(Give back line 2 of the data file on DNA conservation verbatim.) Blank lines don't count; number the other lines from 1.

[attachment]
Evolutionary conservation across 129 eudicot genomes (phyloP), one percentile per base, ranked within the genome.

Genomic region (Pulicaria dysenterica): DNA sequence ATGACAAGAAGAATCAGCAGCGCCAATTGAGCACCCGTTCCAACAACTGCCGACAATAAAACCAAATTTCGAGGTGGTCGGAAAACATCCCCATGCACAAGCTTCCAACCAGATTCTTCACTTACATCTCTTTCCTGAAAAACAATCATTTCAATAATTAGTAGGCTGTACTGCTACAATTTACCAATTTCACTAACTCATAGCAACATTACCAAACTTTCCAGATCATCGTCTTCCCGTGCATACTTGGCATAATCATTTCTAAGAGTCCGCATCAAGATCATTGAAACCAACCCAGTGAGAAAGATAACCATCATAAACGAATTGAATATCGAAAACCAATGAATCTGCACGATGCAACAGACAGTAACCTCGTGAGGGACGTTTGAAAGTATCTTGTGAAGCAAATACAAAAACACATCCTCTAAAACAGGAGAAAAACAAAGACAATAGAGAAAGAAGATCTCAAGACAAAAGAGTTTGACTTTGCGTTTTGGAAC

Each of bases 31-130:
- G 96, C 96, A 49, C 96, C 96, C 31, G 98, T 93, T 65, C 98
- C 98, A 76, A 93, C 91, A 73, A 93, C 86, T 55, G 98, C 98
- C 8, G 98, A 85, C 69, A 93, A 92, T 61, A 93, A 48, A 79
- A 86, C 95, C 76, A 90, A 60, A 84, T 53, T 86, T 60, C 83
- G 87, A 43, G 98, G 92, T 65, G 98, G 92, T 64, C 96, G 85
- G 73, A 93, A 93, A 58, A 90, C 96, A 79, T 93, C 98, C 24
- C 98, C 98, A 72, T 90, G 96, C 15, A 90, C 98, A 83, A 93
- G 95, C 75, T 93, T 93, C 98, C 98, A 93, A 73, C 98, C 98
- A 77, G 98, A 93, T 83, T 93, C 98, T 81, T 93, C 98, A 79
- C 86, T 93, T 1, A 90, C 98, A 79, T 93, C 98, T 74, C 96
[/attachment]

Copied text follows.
Genomic region (Pulicaria dysenterica): DNA sequence ATGACAAGAAGAATCAGCAGCGCCAATTGAGCACCCGTTCCAACAACTGCCGACAATAAAACCAAATTTCGAGGTGGTCGGAAAACATCCCCATGCACAAGCTTCCAACCAGATTCTTCACTTACATCTCTTTCCTGAAAAACAATCATTTCAATAATTAGTAGGCTGTACTGCTACAATTTACCAATTTCACTAACTCATAGCAACATTACCAAACTTTCCAGATCATCGTCTTCCCGTGCATACTTGGCATAATCATTTCTAAGAGTCCGCATCAAGATCATTGAAACCAACCCAGTGAGAAAGATAACCATCATAAACGAATTGAATATCGAAAACCAATGAATCTGCACGATGCAACAGACAGTAACCTCGTGAGGGACGTTTGAAAGTATCTTGTGAAGCAAATACAAAAACACATCCTCTAAAACAGGAGAAAAACAAAGACAATAGAGAAAGAAGATCTCAAGACAAAAGAGTTTGACTTTGCGTTTTGGAAC